The queen of omelettes has to be tortilla española , a.k.a. truite de patates / tortilla de patatas [potato omelette]. This can be made con or sin cebolla [with or without onion], but in either case is equally delicious when made properly. For such a simple dish, it is amazing how much it varies from cook to cook. A big one is made every day in most good bar / restaurants. The best time to eat it, with or without pa amb tomaquet , is when it is still warm from the pan, usually in the morning. It can be eaten cold or reheated, but is noticeably inferior after a few hours of exposure. British and American ideas of Spanish Omelette are more akin to tortilla campesina or peasant's omelette, where virtually any combination of vegetables can be thrown in.

Quiche is of course a French invention, but is quite popular in this country despite its unfortunate origin. Quiche Lorraine is the version most frequently encountered, but mushroom or prawn quiches and other varieties are temptingly displayed in shops, bars and restaurants patronised by the moneyed classes.

Mayonnaise is another egg-based French invention popular in this country. Despite EU regulations, it is not at all unusual for restaurants to prepare their own mayonnaise. Jars of mayonnaise are looked down upon, and English salad cream is regarded as barbaric. I have often heard the claim that mayonnaise was invented in honour of the French capture of Mahon in Menorca from the British in the 18 th century, but I am not at all clear on when this was supposed to have happened.

There are several Catalan traditions involving Ous . The most charming is l'ou com baille , when a pierced egg shell is put on top of the central jet of water in a patio fountain to dance crazily for hours, occasionally falling but immediately whizzing back up. This delightful custom is observed on Corpus Christi Thursday in the city and environs of Barcelona , and comes originally, I believe, from Mallorca . At Easter, as in many parts of Europe , painted hard-boiled eggs are hidden around the house for children to find. American ideas about the Easter Bunny have yet to catch on, but cake and confectionary shops shops do sell a lot of chocolate eggs, hens and the like. Different omelettes are associated with different days of the calendar, as in the example given above of the truite de botifarra d'ou eaten on dijous gras . The word truite also means trout, and once, in a village in the high Pyrenees , a region known for its excellent fishing, I saw a poster advertising an omelette-making competition, the organisers of which obviously felt obliged to specify truites (d'ous) ! Maybe it's just as well that trout omelette doesn't sound like such a great idea.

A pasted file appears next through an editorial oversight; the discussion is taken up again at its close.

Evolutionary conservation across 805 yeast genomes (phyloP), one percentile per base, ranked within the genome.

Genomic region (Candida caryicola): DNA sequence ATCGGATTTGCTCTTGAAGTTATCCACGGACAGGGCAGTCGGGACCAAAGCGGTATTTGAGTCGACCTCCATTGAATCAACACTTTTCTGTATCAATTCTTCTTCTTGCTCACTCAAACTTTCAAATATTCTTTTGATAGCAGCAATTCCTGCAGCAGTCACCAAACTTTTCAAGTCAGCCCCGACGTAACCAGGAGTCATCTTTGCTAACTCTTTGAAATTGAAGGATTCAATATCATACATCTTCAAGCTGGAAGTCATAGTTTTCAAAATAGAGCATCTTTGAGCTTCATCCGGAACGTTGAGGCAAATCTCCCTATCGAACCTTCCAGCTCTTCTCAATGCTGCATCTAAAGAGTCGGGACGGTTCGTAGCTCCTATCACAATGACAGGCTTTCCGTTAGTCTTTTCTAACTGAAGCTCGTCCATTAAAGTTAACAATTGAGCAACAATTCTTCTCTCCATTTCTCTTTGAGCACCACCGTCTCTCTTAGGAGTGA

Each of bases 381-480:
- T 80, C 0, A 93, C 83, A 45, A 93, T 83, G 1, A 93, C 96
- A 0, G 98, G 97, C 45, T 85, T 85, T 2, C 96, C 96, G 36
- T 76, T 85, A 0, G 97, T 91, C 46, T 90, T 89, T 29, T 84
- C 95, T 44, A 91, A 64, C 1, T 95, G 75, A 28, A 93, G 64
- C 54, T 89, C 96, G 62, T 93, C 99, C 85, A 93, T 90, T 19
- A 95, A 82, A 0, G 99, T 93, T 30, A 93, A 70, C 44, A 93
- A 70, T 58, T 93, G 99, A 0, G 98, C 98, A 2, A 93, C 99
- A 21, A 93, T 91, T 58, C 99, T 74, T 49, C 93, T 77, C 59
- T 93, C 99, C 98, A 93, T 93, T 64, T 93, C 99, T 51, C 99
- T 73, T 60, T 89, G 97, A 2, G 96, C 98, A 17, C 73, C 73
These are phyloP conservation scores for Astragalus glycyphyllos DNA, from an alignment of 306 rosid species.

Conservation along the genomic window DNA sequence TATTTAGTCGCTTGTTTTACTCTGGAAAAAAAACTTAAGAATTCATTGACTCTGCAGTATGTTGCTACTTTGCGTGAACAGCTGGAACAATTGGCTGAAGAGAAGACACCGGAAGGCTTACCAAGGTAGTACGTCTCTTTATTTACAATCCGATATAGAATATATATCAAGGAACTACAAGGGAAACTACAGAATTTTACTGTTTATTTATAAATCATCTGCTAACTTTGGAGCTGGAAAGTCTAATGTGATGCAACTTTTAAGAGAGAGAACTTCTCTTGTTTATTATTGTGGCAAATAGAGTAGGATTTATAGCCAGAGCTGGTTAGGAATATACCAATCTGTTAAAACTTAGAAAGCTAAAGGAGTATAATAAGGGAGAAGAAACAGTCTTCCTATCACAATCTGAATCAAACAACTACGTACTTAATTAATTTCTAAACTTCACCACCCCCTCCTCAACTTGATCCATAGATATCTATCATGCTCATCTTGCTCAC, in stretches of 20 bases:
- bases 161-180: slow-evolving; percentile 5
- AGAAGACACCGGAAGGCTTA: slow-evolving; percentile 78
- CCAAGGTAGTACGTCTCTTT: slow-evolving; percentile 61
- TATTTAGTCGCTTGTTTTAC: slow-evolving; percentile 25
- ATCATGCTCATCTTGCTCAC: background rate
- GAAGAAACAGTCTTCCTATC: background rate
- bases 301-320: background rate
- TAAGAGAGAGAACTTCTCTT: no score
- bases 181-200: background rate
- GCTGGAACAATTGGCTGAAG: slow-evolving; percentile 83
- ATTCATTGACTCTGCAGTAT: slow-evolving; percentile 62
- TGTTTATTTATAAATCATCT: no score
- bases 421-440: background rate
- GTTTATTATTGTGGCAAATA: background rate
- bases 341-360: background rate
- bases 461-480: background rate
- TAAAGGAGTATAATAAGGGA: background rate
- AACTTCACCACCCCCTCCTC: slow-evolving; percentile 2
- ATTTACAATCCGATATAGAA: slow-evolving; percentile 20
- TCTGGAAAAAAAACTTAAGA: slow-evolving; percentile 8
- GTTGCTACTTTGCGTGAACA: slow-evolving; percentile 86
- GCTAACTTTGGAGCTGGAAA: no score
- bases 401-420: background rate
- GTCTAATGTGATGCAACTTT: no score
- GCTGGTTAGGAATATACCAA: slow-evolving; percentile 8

Truita de botifarra d'ou / egg botifarra omelette is traditionally served on dijous gras , the Thursday immediately before Ash Wednesday. This compares oddly with traditions elsewhere such as Shrove Tuesday or Mardi Gras, the highlight of Carnival in Rio de Janeiro and New Orleans , and even more so since Carnival is celebrated enthusiastically in Catalunya on the usual dates just before Lent. The Catalan version is called Carnestoltes , and is presided over by the particularly grotesque figure of the Rei Canestoltes , who oozes jaded sensuality and gross decadence from every bloated pore of his bulging vegetable form.

Huevos is also the slang term for testicles. I once entered an old-fashioned egg and poultry shop and informed the elderly couple running it that I lacked a couple of huevos , and although they politely tried to keep straight faces, they obviously found this hysterically funny.

A tortillera is not just a person who makes omelettes but an aggressive lesbian or "dyke".


Expert guided food tours in Barcelona by Nick Lloyd of Iberianature.


Francis Barrett's Deconstruction of Catalan and Spanish Food

See aslo a brief guide to Catalan food by Simon Rice